Thousands of FedEx customers were exposed after the company left scanned passports, drivers licenses, and other documentation on a publicly accessible Amazon S3 server.
It doesn’t matter if you have your Facebook profile set to private—you can still be required to hand over your photos and messages during a lawsuit, a New York appeals court ruled today.
Facebook is not a privacy company; it’s Big Brother on PCP. It does not want to anonymize and protect you; it wants to drain you of your privacy, sucking up every bit of personal data. You should resist the urge to let it, at every turn.
Last month, a local California newspaper left more than 19 million voter records exposed online. Gizmodo confirmed this week that the records were compromised during an apparent ransomware attack.
Copyediting app Grammarly included a gaping security hole that left users of its browser extension open to more embarrassment than just misspelled words.
Adriel Desautels was suddenly in a serious mess, and it was entirely his fault.
Hackers have a dirty secret—and no, it’s not that they still live in their parents’ basement and suffer from an unhealthy obsession with Alison Brie. It’s that much of their success at infiltrating a target’s social media account, PC, or company servers relies not on technical skill but on being really good at faking…
An appeals court in the United Kingdom ruled Tuesday that key portions of the government’s immense surveillance powers are unlawful, putting greater pressure on authorities to quickly add greater protections for citizen’s privacy and civil liberties. But privacy advocates say changes the government plans to impose…
The State of Kentucky has pulled out of the Interstate Crosscheck System, Gizmodo has learned, making it the eighth state to quit the program so far—even though it cost nothing to participate.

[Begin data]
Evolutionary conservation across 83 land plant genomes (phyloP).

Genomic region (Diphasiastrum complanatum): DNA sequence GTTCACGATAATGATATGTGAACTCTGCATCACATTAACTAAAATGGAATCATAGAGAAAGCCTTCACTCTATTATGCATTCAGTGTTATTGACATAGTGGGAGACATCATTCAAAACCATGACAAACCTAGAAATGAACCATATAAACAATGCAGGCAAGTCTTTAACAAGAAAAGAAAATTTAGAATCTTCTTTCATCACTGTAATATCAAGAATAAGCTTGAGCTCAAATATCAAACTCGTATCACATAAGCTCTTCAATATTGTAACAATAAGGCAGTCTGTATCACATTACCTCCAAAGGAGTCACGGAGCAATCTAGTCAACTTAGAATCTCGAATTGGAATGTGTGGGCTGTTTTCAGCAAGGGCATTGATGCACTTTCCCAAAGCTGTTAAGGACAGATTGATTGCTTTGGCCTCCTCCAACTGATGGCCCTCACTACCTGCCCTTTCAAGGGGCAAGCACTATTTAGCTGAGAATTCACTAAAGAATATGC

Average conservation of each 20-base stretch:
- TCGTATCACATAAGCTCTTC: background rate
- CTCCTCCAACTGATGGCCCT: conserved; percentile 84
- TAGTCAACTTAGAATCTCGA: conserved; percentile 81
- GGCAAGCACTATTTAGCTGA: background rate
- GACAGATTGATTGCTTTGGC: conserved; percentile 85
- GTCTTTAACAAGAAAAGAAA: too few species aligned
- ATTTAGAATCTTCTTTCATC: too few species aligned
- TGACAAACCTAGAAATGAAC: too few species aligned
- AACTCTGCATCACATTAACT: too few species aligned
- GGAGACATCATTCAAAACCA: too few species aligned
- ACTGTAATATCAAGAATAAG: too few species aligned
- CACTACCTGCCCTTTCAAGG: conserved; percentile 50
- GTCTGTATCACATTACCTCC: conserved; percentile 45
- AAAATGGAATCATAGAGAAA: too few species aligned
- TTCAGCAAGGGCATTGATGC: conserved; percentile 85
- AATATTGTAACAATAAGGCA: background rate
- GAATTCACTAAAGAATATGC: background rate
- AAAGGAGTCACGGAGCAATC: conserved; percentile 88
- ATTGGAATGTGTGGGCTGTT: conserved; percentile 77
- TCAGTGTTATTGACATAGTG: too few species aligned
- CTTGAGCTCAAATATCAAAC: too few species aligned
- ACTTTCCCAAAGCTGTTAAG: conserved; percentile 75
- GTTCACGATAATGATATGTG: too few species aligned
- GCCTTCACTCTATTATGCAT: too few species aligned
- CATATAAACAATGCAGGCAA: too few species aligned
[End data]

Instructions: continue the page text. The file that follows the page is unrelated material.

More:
Sharing your running and cycling routes is the whole point of using Strava—you can see whether you’re the fastest in your neighborhood at climbing that big hill, or take on a friend’s favorite running route to see how you compare. But this weekend, analyst Nathan Ruser pointed out that the app’s heatmap of popular…
People around the world use the app Strava on their smartphones and Fitbits to track how far they run. But researchers have discovered that an “anonymized” data dump released by Strava last year has accidentally revealed sensitive locations, including US military bases around the world.
In an email to Gizmodo, Lyft confirmed that it is investigating an anonymous claim that employees used its customer database to access the personal information of romantic partners and technology executives like Facebook CEO Mark Zuckerberg.
It sucks when a new technology comes along and creeps everybody out. It sucks even more when that technology is so good, so life-changing that even the most discerning consumer sets that anxiety aside and says, “Who cares if Apple owns detailed biometric data about my face?” That’s what Face ID has done to me with…
This is starting to just get sad.
One US senator is calling out the director of the Federal Bureau of Investigation for pushing the moronic notion that there is somehow a good way to add backdoors to encryption used to protect devices like Apple’s iPhone.
Security on the network that will host the Interstate Crosscheck Program this year is markedly improved from that of its previous host, according to a top security firm, and soon the Department of Homeland Security will lend its own expertise to hardening the network as part of its review of state election systems.
For weeks, Kansas officials have been insisting that Crosscheck, an interstate program run by the state of Kansas and intended to detect illegal double voting, has never suffered a data breach—despite the fact that its voter files and the passwords to decrypt them have been repeatedly exposed.
Microsoft’s landmark email privacy case is set to go before the Supreme Court next month, and the company has received widespread support from other tech giants, members of Congress, and foreign governments. One party that opposes Microsoft’s move? The Department of Justice.
A shadowy hacking campaign has been operating out of a Beirut building owned by the Lebanese General Directorate of General Security for the last six years, stealing text messages, call logs, and files from journalists, military members, corporations, and other targets in 21 countries, according to a joint report…